Instead, consider the importance of recognizing your needs and having an honest conversation about them. If you voice your needs and don’t get the response you were hoping for, it provides you with valuable information that can save you time in the long run because this person is showing you that they are not capable of meeting your needs.
If you don’t voice your needs early on, you may find that you become more resentful over time because the person you’re with is not meeting them and they have no idea that you feel that way.
3. You should wait to respond based on however long the other person took to respond to you.
Following this advice often breeds more insecurity because there is an underlying fear that if you are yourself and act as you typically would, this person would not like you and get turned off.
Instead, consider answering the person you’re seeing when it feels natural for you to do so and you have the capacity to respond to them.
If someone gets turned off by you responding to their text message or call in a timely manner or more quickly than they responded to your message, it’s likely that even if you didn’t respond quickly, they would get turned off by something else you did if that’s all it takes for them to become disinterested. If the person you’re interested in loses interest because you are communicative and consistent, that tells you a lot about this person’s capacity to be in a relationship.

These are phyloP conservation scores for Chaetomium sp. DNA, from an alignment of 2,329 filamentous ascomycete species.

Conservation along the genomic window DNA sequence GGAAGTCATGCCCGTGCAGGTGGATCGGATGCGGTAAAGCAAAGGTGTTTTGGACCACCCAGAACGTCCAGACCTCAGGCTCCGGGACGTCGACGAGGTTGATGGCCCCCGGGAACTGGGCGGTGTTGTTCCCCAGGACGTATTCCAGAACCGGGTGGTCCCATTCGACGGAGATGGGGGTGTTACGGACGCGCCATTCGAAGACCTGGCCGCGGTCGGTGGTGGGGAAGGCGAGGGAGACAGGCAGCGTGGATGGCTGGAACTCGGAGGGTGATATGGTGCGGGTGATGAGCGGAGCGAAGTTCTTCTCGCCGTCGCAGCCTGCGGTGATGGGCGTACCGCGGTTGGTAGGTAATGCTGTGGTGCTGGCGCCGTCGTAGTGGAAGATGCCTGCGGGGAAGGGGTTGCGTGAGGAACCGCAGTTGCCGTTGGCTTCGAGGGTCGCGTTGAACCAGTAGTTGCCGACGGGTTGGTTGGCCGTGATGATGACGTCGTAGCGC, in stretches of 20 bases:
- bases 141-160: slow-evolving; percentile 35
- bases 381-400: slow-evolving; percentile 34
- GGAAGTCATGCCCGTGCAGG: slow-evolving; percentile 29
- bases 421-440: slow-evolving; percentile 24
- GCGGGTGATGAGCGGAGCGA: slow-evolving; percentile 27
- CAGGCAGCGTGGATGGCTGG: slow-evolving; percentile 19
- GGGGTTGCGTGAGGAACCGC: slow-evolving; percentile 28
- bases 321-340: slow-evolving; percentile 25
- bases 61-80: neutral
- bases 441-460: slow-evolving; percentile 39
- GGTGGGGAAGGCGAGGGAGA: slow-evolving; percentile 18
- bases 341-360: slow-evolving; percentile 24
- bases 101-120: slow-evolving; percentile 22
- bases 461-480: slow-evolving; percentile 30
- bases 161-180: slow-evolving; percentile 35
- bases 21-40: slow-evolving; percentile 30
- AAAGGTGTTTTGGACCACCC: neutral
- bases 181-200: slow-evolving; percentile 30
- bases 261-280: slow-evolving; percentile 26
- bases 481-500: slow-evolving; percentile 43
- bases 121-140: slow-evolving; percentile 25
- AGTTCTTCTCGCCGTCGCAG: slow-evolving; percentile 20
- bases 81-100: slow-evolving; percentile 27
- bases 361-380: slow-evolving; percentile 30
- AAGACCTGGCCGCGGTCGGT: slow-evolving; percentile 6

Let’s say you responded when you felt compelled to do so, and you notice the other person is pulling away and you assume they are doing so because you showed that you were interested in them. I would encourage you stop and ask yourself:
- Is it possible something else is going on here and I’m misinterpreting their response because I feel anxious about my own?
- If this person actually gets turned off by me responding to their text message or call in a timely manner, is this someone I really want to date and would feel comfortable with in the long run?
4. You shouldn’t be too available if they want to see you.
If someone asks you out and you want to go out with them, go for it.
By all means, don’t cancel your other plans for someone else but if you’re interested, give them an indication or let them know.
Again, a person who is emotionally available and interested in getting to know you better will not be turned off by your availability and interest in them.
5. Don’t ask to define the relationship — you don’t want to make them feel pressured or scare them away.
In the age of modern dating and apps, it’s unwise to assume that you’re exclusive with someone if it has never been explicitly discussed. Rather than wondering what they want and what they think of you, consider what you want and have a conversation to see if you’re on the same page. If you want to know where you stand, it’s important to have an honest discussion about it. If you’re concerned that you won’t get the answer you’re hoping for, consider the following questions:
- What is the cost of me not having this conversation?
- If everything stayed the same three months from now and I still haven’t brought up the conversation, how would I feel?
- If I don’t have this conversation in the next month, how will that impact my mood and energy level?
- How would I feel if I found out this person was dating other people?
Disclaimer: This post is for informational purposes only. This post is not intended to be a substitute for professional or psychological advice, diagnosis, or treatment. Always seek the advice of your mental health professional or another qualified health provider with any questions you may have regarding your condition or well-being.